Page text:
Tables and Desks: Angling for Attention: Sebastopol by CoalesseMention mathematics and it’s unlikely that creativity is the first thing to pop into one’s mind. But discoveries such as the Golden Ratio and iambic pentameter remind us that throughout history, the study of numbers has yielded innovation in even the artistic realm. Enter Coalesse’s Sebastopol table, an attractive modular piece whose unlimited configurations are the result of designer Emilia Borgthorsdottir’s geometric calculations. It might be overstatement to call her a Pythagoras of our times, but her first piece in the contract market, which won the Best of NeoCon® Gold award in the occasional table category, certainly demonstrates mathematical prowess.
Inspired by the need for versatility
“The inspiration for the tables came from the need,” says Borgthorsdottir, who wanted to host friends and family at her home but lacked sufficient surface area for entertaining groups. “So I thought about how to create a piece that serves this purpose, and how I could take it apart when I
don’t need that big of a table.”
While other modular occasional tables are available, they often don’t offer much flexibility. She sought to remedy this and began playing with different shapes and angles to see what would produce the most variation. This thought process is second nature to the physical therapist–turned–designer, because the healthcare profession concerns itself with assessing the maximum potential of a patient and then formulating a program to achieve it. At the same time, her penchant for problem solving contributed to the puzzle-piecing aspect of such a concept.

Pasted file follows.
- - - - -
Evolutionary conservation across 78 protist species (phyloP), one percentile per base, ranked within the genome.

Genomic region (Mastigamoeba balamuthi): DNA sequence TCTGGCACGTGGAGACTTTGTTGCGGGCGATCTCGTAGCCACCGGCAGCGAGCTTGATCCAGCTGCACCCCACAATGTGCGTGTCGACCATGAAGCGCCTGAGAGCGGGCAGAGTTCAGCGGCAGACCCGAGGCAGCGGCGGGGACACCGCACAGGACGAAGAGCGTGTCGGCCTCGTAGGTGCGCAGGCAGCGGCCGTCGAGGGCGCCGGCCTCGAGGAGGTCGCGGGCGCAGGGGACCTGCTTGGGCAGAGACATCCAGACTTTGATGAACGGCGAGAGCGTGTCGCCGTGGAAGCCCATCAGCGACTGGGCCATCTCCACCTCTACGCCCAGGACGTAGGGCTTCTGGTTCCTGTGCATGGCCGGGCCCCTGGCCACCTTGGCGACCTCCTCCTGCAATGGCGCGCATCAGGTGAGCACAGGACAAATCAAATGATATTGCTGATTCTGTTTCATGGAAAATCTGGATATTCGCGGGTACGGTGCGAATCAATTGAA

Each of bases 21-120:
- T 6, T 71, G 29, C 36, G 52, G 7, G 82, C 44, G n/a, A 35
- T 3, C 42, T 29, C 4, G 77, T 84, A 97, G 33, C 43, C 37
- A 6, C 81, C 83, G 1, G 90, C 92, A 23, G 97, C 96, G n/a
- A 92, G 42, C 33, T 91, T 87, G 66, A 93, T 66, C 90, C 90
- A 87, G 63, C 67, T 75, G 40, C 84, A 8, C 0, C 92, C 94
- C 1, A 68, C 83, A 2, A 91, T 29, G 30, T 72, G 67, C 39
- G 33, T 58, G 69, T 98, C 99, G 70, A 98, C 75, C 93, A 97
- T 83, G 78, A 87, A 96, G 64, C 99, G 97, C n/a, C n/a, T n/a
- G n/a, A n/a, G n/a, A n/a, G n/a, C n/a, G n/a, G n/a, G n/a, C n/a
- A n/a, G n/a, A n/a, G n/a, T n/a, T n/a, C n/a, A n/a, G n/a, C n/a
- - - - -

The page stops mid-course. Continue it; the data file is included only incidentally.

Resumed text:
Utilitarian can be beautiful, too
The design addresses the needs of today’s lifestyle and work trends, where space is a premium and personnel shift on the fly. Almost trapezoidal in appearance, Sebastopol is an asymmetrical quadrilateral that can be clustered into an infinite number of configurations, such as rectangles or L shapes, and more complex forms like zigzags, pinwheels, and bowties. Borgthorsdottir devised two table shapes that could pull this off: a 23-by-27-inch version and an elongated 18-by-41-inch version. Both come in a 16- or 22-inch height. A shelf underneath provides ample storage for bags, paperwork, and other knickknacks, and can be outfitted with an optional grommet for power access. Coalesse’s PowerPod multi-outlet and accessory-holder fits in it, giving laptop- and smartphone-toting workers a place to plug in right at the table.
“Technology is changing our lives at a faster rate than ever before. This poses new challenges in our interaction with environments and objects,” explains Borgthorsdottir.
Sebastopol speaks to the eye as well, even when used as a standalone table. Classic oak or walnut veneer cover the outer surfaces, making the piece polished enough for office environments yet warm enough for homes; eye-catching glossy laminate on the interior surfaces injects color and contrast. Coalesse, after all, specializes in stylish live/work products.
When it came to aesthetics, the designer might have unconsciously looked to her native Iceland and its unique geography. “I was surrounded by mountains, ocean, and the extraordinary energy of volcanoes,” the designer, who now lives in California, recalls. Those natural wonders seem to be reflected in the laminate palette of Smoky White, Studio Gray, Wrought Iron, Black Pearl, and Liberty Red. As for the shape, she says, “I see the tables, with their strong angular corners and different heights, as iceberg chunks floating in water. Icelandic nature and culture run deep in my core and has shaped who I am.” —Sheila Kim